India is a developing country with an emerging automobile sector that grew rapidly over the past few years. It has become Eleventh largest passenger car producer. India is the largest democracy in the world. Recently Indian Government also came up with their ‘Auto Policy’ and the vision of this policy is “To establish a globally competitive automotive industry in India and to double its contribution to the economy by 2010.” The Indian automotive industry has already attained a turnover of Rs.1, 65,000 crore ($34 billion USD). The contribution of the automotive industry to GDP has risen from 2.77% in 1992- 93 to 5% in 2005-06. The auto companies have a manufacturing capacity of over 95 vehicles per annum. Foreign investors have found this stable economy very favorable for their investments into the country. India’s GDP real growth rate is 9.2% (2006 EST.). The country's advantage in affordable and quality cars has let the economy to increase their international sales which stimulated the economy to boost up again in recent years. We analyze from the data that the FDI inflow is much higher in to India rather than the out flow. It is the 50th position in world competitiveness ranking. Its high level of well-educated workers, who constitute a formidable brain trust for future research and development, are its major asset. The raw materials and auto parts required by automobile production are widely available in India. The knowledge and information oriented automobile industries here are attracting foreign automobile investors as they are suitable for developing sophisticated activities. The rapid advancement in the automobile industry in developed countries has boosted up the demand for locally produced multipurpose cars and made the automobile industry of India to strongly focus on exterior design and frequent introduction of new models and on products with good quality and strong technology. One of the main reasons for India’s automobile industry to prosper is because of its steel industry such as Mittal Steel and Tata Steel. Indian manufacturing sector has been readjusting its structure from labor-intensive manufacturing to assembly-type production activities. Based on the analysis of the report, it can be concluded that joint venture and in some case, export can be two modes of entry. If they can get into a joint venture with a local car manufacturing company and share the setup costs and risks with them. Exporting helps a firm achieving experience curve and location economies and avoids often substantial cost of establishing manufacturing operations in the host country. The recommendations for India are to reduce tariff barrier from automobile sector and to have a diversified customer base, to implement advantageous alliances and partnerships, and to maintain a good balance between technology and cost efficiency. The PEST and the porter model highlighted that fact that India has proven itself as a leading automobile producer and maintained strong competitive advantage over its rivals in the past few years.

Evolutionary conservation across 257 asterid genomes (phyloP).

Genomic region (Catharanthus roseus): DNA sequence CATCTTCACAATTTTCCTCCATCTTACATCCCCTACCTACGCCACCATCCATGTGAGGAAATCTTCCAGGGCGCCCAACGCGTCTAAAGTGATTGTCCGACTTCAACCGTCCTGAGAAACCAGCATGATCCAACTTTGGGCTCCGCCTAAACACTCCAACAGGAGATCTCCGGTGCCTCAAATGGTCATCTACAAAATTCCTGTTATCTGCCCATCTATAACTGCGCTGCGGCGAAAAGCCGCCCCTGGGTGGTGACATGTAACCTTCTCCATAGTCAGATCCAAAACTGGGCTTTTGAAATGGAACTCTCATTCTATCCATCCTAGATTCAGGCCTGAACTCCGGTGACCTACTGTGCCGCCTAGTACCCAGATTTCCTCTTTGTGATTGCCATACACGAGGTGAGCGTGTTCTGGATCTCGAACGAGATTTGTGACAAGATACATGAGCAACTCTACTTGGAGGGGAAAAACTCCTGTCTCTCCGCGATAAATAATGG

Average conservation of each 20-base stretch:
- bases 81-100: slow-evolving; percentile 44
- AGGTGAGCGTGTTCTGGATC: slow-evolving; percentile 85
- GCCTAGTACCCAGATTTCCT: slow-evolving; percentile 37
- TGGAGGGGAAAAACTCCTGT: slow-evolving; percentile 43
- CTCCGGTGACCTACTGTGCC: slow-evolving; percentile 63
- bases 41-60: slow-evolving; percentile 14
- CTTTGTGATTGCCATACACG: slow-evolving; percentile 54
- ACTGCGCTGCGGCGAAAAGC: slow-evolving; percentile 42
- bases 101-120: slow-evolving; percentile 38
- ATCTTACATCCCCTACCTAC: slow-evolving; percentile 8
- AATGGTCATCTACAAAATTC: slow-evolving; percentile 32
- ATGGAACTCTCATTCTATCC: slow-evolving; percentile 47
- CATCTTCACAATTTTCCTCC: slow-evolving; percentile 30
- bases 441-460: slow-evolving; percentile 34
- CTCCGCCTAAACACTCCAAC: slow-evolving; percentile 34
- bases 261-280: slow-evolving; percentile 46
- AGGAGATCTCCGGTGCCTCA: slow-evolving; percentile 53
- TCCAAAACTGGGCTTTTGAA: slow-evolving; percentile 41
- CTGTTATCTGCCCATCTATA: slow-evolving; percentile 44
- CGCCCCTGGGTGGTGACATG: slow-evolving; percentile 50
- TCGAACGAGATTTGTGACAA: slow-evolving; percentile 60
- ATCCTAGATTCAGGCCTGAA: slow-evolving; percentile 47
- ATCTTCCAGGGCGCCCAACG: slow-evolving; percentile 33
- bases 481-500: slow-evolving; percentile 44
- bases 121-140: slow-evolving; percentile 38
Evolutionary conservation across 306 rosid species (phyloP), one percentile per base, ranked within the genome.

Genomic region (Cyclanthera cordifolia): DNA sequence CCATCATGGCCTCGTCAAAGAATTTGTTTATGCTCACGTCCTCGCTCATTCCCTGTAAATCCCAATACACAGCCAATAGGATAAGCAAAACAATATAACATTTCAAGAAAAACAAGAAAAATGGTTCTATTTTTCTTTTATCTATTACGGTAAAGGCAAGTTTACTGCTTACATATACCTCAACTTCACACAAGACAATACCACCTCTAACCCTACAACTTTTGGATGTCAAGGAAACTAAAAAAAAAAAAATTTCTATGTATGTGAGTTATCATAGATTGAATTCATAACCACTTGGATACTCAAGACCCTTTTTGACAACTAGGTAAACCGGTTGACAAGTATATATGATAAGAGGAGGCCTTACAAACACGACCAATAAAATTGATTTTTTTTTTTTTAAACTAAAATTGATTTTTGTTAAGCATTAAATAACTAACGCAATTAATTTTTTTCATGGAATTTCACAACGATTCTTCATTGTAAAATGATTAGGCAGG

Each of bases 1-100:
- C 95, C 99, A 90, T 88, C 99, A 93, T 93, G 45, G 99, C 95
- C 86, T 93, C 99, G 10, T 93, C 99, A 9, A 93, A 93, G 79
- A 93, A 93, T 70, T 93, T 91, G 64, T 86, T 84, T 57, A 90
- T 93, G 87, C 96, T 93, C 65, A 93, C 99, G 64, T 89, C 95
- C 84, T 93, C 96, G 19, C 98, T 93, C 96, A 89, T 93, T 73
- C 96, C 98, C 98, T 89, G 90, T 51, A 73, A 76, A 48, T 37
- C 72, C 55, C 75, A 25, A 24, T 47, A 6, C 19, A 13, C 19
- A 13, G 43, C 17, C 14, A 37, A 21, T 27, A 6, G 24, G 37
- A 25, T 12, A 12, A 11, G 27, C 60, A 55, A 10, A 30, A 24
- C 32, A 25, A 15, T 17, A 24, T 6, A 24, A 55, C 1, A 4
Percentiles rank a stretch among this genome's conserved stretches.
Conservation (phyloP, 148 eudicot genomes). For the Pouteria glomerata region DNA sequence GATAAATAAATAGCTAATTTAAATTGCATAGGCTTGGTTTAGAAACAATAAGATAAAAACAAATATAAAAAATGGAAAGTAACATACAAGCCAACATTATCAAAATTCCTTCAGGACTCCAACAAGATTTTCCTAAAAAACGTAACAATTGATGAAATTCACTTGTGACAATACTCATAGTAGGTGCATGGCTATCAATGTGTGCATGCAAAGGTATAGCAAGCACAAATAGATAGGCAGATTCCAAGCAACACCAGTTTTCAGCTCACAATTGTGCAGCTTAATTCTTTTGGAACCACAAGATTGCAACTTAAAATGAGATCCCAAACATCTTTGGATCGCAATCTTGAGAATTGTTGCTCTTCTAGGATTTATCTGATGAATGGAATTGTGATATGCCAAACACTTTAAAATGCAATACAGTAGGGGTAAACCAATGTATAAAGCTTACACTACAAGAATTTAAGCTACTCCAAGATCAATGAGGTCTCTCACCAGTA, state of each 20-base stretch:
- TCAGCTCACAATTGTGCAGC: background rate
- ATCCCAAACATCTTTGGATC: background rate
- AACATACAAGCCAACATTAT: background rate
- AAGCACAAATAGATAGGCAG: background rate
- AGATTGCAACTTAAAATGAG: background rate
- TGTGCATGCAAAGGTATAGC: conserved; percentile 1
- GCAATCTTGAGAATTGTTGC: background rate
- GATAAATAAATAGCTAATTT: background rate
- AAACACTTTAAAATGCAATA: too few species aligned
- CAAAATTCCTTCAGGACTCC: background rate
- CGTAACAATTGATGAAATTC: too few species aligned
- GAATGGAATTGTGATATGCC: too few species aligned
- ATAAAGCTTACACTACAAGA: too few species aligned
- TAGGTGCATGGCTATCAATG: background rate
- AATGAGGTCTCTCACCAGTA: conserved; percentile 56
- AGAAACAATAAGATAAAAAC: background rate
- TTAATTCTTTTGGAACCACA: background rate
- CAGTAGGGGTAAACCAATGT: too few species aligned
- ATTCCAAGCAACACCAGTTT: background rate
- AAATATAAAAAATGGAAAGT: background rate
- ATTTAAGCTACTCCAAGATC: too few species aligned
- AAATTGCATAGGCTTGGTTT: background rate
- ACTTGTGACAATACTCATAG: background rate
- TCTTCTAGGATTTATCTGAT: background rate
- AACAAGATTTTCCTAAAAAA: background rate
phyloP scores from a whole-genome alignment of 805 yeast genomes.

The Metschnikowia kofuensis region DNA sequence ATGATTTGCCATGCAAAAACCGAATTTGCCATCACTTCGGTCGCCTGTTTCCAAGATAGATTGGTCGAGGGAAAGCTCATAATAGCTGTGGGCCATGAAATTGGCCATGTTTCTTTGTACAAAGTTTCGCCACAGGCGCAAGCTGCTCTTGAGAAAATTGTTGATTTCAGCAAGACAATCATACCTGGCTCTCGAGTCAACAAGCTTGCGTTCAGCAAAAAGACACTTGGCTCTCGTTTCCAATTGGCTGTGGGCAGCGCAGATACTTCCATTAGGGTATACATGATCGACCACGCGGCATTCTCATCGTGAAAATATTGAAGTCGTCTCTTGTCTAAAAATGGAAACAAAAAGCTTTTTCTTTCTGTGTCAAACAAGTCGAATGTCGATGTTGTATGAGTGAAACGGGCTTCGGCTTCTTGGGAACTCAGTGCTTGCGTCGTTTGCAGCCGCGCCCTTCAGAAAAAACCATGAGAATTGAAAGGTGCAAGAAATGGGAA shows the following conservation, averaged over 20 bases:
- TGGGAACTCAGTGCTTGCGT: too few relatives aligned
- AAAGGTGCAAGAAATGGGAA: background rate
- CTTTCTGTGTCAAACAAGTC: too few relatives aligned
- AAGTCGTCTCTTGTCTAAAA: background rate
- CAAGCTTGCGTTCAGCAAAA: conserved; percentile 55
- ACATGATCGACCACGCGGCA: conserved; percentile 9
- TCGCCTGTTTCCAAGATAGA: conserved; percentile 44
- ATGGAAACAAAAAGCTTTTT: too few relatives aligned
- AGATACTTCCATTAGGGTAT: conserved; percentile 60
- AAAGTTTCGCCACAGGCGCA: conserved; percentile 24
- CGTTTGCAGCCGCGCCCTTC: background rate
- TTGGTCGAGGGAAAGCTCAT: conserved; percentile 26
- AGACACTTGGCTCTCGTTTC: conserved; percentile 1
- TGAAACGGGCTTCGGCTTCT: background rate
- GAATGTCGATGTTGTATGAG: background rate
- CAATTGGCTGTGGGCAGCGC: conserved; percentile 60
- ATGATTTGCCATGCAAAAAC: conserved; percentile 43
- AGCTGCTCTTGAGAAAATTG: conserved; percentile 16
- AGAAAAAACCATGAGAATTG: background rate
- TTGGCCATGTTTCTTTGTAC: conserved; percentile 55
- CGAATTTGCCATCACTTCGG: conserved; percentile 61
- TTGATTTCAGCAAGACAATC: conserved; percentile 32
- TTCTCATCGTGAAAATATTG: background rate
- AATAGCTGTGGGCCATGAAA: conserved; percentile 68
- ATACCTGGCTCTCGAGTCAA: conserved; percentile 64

Table of Contents
Letter of transmittal2
2. PEST Analysis
System of Government7
3. Analysis of national competitiveness using Porter’s model Factor endowment13-14
Related & supporting Industries15
Firm strategy, structure & rivalry16
4. SWOT ANALYSIS16
Goldman Sachs has predicted that India will have the maximum number of cars on the planet by 2050...